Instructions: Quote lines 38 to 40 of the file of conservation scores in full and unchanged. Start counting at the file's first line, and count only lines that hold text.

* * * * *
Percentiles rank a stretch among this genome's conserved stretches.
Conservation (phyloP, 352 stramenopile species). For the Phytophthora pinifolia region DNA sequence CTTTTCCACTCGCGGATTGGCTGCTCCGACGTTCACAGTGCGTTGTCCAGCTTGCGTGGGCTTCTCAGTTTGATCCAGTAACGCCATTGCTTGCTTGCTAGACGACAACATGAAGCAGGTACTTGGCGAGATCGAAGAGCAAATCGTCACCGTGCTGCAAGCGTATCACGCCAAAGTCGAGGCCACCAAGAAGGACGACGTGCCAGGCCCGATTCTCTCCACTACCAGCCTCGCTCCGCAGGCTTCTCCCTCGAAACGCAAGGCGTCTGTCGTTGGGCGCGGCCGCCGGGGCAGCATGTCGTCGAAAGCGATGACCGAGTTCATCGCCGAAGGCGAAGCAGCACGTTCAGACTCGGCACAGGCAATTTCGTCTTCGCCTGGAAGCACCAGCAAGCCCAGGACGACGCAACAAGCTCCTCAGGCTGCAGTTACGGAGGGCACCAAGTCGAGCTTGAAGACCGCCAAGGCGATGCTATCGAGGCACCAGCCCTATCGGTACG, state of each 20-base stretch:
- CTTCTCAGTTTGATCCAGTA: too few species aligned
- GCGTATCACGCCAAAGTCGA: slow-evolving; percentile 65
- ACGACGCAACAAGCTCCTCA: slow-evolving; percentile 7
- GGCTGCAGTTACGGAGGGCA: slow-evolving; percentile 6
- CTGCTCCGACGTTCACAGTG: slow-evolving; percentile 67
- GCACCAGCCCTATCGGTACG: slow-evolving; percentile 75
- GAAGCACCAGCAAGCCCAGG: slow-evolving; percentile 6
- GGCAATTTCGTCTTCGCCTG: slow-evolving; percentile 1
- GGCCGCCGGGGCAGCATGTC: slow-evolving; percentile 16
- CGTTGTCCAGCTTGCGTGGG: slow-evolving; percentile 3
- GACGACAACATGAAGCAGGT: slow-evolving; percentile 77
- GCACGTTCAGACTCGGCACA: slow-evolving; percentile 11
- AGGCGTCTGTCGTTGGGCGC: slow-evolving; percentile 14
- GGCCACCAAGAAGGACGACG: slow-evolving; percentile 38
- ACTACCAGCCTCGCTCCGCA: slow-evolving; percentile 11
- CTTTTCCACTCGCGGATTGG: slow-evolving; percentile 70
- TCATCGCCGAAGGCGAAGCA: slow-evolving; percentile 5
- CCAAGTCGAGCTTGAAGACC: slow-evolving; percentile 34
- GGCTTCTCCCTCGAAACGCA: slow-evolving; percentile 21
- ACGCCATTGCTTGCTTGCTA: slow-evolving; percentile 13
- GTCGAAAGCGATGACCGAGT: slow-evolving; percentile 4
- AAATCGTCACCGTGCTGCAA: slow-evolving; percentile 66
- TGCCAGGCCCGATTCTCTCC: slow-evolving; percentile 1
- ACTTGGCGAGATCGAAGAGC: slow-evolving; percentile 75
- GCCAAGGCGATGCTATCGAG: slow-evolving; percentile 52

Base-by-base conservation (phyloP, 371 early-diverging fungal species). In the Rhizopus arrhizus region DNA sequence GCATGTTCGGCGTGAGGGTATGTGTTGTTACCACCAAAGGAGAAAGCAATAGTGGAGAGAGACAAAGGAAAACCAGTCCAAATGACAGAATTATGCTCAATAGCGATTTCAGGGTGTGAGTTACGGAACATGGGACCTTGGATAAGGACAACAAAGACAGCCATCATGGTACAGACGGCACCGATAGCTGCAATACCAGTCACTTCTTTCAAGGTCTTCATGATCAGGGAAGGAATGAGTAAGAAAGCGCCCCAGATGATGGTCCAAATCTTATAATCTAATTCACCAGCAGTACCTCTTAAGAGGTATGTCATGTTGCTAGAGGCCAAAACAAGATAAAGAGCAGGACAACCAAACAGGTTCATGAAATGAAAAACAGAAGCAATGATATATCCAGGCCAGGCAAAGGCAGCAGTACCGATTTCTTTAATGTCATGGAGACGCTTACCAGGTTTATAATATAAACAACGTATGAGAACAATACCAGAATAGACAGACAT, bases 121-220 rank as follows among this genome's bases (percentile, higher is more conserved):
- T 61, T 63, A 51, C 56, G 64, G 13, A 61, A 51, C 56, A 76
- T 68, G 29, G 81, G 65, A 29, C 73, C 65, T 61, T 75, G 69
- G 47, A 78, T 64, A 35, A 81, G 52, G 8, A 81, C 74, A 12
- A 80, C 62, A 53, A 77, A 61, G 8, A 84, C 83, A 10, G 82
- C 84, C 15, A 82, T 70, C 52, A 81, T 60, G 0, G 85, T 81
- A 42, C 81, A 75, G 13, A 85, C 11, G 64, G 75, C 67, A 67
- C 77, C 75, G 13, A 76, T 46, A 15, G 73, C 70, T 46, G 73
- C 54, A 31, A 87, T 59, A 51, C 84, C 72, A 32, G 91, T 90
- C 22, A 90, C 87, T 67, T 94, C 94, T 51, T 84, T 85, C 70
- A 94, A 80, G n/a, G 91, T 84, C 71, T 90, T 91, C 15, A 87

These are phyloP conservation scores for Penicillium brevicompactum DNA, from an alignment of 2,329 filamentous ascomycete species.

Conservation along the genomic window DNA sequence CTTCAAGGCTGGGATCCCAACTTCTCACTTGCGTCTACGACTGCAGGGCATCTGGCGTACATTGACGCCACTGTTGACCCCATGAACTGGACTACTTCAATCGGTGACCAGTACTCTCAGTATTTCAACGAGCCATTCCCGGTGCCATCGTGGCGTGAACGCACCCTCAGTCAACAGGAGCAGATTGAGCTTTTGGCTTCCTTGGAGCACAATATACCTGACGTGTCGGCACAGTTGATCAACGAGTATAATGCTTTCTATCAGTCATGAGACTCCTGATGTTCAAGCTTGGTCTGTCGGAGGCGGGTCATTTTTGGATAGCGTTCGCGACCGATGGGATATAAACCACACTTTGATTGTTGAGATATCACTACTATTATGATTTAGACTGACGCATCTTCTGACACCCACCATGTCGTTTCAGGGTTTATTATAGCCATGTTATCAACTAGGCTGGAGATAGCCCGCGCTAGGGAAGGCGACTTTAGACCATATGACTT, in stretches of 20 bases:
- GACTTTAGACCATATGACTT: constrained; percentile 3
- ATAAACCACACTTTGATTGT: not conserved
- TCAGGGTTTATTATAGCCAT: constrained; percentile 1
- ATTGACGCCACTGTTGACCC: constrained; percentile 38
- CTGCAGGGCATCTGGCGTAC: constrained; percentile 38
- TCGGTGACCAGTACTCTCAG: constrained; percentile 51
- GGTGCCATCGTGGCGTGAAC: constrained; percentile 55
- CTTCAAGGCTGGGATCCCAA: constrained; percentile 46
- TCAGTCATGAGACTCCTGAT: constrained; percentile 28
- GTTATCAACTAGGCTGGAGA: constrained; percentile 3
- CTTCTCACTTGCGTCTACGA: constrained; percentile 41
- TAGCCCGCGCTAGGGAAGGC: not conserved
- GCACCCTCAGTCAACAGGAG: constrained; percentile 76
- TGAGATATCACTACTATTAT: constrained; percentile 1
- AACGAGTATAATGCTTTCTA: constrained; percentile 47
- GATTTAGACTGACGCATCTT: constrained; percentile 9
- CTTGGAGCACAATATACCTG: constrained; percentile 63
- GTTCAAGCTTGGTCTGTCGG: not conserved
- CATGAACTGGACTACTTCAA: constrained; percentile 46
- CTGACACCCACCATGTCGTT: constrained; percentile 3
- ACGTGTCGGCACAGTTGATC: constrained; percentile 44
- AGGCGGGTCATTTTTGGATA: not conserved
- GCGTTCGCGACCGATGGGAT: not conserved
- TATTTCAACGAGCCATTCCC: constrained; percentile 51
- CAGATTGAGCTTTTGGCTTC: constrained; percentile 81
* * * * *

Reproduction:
- A 94, A 80, G n/a, G 91, T 84, C 71, T 90, T 91, C 15, A 87

These are phyloP conservation scores for Penicillium brevicompactum DNA, from an alignment of 2,329 filamentous ascomycete species.

Conservation along the genomic window DNA sequence CTTCAAGGCTGGGATCCCAACTTCTCACTTGCGTCTACGACTGCAGGGCATCTGGCGTACATTGACGCCACTGTTGACCCCATGAACTGGACTACTTCAATCGGTGACCAGTACTCTCAGTATTTCAACGAGCCATTCCCGGTGCCATCGTGGCGTGAACGCACCCTCAGTCAACAGGAGCAGATTGAGCTTTTGGCTTCCTTGGAGCACAATATACCTGACGTGTCGGCACAGTTGATCAACGAGTATAATGCTTTCTATCAGTCATGAGACTCCTGATGTTCAAGCTTGGTCTGTCGGAGGCGGGTCATTTTTGGATAGCGTTCGCGACCGATGGGATATAAACCACACTTTGATTGTTGAGATATCACTACTATTATGATTTAGACTGACGCATCTTCTGACACCCACCATGTCGTTTCAGGGTTTATTATAGCCATGTTATCAACTAGGCTGGAGATAGCCCGCGCTAGGGAAGGCGACTTTAGACCATATGACTT, in stretches of 20 bases: